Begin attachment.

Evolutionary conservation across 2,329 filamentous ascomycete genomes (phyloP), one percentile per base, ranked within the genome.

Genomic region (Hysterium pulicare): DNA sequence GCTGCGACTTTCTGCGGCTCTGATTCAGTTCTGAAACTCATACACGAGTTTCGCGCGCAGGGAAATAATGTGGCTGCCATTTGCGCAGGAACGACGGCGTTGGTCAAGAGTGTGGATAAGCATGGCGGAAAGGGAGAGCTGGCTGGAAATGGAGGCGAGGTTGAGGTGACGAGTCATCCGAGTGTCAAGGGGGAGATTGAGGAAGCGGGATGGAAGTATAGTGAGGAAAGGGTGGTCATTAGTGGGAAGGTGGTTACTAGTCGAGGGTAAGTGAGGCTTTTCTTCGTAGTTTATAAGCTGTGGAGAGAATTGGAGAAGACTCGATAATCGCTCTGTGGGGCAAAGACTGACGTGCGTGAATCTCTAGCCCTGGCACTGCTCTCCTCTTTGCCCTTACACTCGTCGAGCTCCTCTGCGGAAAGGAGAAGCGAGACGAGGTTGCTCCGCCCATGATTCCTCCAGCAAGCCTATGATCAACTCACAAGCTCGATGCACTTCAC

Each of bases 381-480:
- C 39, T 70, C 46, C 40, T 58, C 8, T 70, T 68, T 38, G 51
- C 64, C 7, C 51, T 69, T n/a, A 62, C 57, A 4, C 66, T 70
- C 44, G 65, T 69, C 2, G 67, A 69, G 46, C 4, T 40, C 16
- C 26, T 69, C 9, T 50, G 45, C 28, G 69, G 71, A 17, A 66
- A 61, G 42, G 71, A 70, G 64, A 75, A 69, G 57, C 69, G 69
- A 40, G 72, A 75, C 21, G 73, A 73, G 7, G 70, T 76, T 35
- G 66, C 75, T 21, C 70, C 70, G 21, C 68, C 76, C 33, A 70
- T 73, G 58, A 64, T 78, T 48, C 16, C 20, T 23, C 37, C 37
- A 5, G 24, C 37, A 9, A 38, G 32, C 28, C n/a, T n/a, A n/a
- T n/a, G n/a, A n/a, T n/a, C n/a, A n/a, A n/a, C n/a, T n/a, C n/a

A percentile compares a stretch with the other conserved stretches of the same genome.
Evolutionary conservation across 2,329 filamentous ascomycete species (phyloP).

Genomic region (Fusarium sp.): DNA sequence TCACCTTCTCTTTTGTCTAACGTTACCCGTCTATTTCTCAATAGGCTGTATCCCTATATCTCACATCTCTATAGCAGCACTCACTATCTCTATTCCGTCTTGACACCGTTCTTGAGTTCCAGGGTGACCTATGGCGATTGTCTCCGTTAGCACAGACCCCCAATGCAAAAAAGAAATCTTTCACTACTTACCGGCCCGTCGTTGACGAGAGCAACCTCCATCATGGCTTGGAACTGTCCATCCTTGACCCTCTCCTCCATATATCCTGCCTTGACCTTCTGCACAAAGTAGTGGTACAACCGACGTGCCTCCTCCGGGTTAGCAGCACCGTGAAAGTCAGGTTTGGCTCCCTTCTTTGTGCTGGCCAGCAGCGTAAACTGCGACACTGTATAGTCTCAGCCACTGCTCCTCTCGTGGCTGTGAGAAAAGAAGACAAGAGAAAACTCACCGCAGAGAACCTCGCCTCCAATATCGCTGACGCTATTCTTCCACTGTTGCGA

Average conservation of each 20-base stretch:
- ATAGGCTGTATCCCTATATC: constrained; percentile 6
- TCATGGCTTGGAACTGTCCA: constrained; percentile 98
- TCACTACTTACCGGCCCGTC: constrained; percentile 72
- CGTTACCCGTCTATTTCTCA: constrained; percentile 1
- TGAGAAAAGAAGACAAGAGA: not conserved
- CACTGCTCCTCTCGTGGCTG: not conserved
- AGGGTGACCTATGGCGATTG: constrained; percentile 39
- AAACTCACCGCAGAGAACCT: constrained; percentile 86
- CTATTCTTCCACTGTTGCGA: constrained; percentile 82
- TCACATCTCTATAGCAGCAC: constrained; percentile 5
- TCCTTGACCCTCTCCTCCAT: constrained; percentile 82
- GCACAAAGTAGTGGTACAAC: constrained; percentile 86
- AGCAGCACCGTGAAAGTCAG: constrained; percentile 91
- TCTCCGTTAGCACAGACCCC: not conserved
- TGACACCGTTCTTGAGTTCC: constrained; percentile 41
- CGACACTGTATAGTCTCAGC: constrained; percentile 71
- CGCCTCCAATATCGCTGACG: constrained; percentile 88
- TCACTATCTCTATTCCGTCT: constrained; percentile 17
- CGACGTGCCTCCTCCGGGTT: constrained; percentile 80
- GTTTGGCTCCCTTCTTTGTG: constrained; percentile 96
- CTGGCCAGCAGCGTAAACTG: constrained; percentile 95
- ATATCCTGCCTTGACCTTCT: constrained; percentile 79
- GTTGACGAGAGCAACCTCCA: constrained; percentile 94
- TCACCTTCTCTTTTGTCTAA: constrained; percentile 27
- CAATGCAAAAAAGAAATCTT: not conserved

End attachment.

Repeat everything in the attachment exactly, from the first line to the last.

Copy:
Evolutionary conservation across 2,329 filamentous ascomycete genomes (phyloP), one percentile per base, ranked within the genome.

Genomic region (Hysterium pulicare): DNA sequence GCTGCGACTTTCTGCGGCTCTGATTCAGTTCTGAAACTCATACACGAGTTTCGCGCGCAGGGAAATAATGTGGCTGCCATTTGCGCAGGAACGACGGCGTTGGTCAAGAGTGTGGATAAGCATGGCGGAAAGGGAGAGCTGGCTGGAAATGGAGGCGAGGTTGAGGTGACGAGTCATCCGAGTGTCAAGGGGGAGATTGAGGAAGCGGGATGGAAGTATAGTGAGGAAAGGGTGGTCATTAGTGGGAAGGTGGTTACTAGTCGAGGGTAAGTGAGGCTTTTCTTCGTAGTTTATAAGCTGTGGAGAGAATTGGAGAAGACTCGATAATCGCTCTGTGGGGCAAAGACTGACGTGCGTGAATCTCTAGCCCTGGCACTGCTCTCCTCTTTGCCCTTACACTCGTCGAGCTCCTCTGCGGAAAGGAGAAGCGAGACGAGGTTGCTCCGCCCATGATTCCTCCAGCAAGCCTATGATCAACTCACAAGCTCGATGCACTTCAC

Each of bases 381-480:
- C 39, T 70, C 46, C 40, T 58, C 8, T 70, T 68, T 38, G 51
- C 64, C 7, C 51, T 69, T n/a, A 62, C 57, A 4, C 66, T 70
- C 44, G 65, T 69, C 2, G 67, A 69, G 46, C 4, T 40, C 16
- C 26, T 69, C 9, T 50, G 45, C 28, G 69, G 71, A 17, A 66
- A 61, G 42, G 71, A 70, G 64, A 75, A 69, G 57, C 69, G 69
- A 40, G 72, A 75, C 21, G 73, A 73, G 7, G 70, T 76, T 35
- G 66, C 75, T 21, C 70, C 70, G 21, C 68, C 76, C 33, A 70
- T 73, G 58, A 64, T 78, T 48, C 16, C 20, T 23, C 37, C 37
- A 5, G 24, C 37, A 9, A 38, G 32, C 28, C n/a, T n/a, A n/a
- T n/a, G n/a, A n/a, T n/a, C n/a, A n/a, A n/a, C n/a, T n/a, C n/a

A percentile compares a stretch with the other conserved stretches of the same genome.
Evolutionary conservation across 2,329 filamentous ascomycete species (phyloP).

Genomic region (Fusarium sp.): DNA sequence TCACCTTCTCTTTTGTCTAACGTTACCCGTCTATTTCTCAATAGGCTGTATCCCTATATCTCACATCTCTATAGCAGCACTCACTATCTCTATTCCGTCTTGACACCGTTCTTGAGTTCCAGGGTGACCTATGGCGATTGTCTCCGTTAGCACAGACCCCCAATGCAAAAAAGAAATCTTTCACTACTTACCGGCCCGTCGTTGACGAGAGCAACCTCCATCATGGCTTGGAACTGTCCATCCTTGACCCTCTCCTCCATATATCCTGCCTTGACCTTCTGCACAAAGTAGTGGTACAACCGACGTGCCTCCTCCGGGTTAGCAGCACCGTGAAAGTCAGGTTTGGCTCCCTTCTTTGTGCTGGCCAGCAGCGTAAACTGCGACACTGTATAGTCTCAGCCACTGCTCCTCTCGTGGCTGTGAGAAAAGAAGACAAGAGAAAACTCACCGCAGAGAACCTCGCCTCCAATATCGCTGACGCTATTCTTCCACTGTTGCGA

Average conservation of each 20-base stretch:
- ATAGGCTGTATCCCTATATC: constrained; percentile 6
- TCATGGCTTGGAACTGTCCA: constrained; percentile 98
- TCACTACTTACCGGCCCGTC: constrained; percentile 72
- CGTTACCCGTCTATTTCTCA: constrained; percentile 1
- TGAGAAAAGAAGACAAGAGA: not conserved
- CACTGCTCCTCTCGTGGCTG: not conserved
- AGGGTGACCTATGGCGATTG: constrained; percentile 39
- AAACTCACCGCAGAGAACCT: constrained; percentile 86
- CTATTCTTCCACTGTTGCGA: constrained; percentile 82
- TCACATCTCTATAGCAGCAC: constrained; percentile 5
- TCCTTGACCCTCTCCTCCAT: constrained; percentile 82
- GCACAAAGTAGTGGTACAAC: constrained; percentile 86
- AGCAGCACCGTGAAAGTCAG: constrained; percentile 91
- TCTCCGTTAGCACAGACCCC: not conserved
- TGACACCGTTCTTGAGTTCC: constrained; percentile 41
- CGACACTGTATAGTCTCAGC: constrained; percentile 71
- CGCCTCCAATATCGCTGACG: constrained; percentile 88
- TCACTATCTCTATTCCGTCT: constrained; percentile 17
- CGACGTGCCTCCTCCGGGTT: constrained; percentile 80
- GTTTGGCTCCCTTCTTTGTG: constrained; percentile 96
- CTGGCCAGCAGCGTAAACTG: constrained; percentile 95
- ATATCCTGCCTTGACCTTCT: constrained; percentile 79
- GTTGACGAGAGCAACCTCCA: constrained; percentile 94
- TCACCTTCTCTTTTGTCTAA: constrained; percentile 27
- CAATGCAAAAAAGAAATCTT: not conserved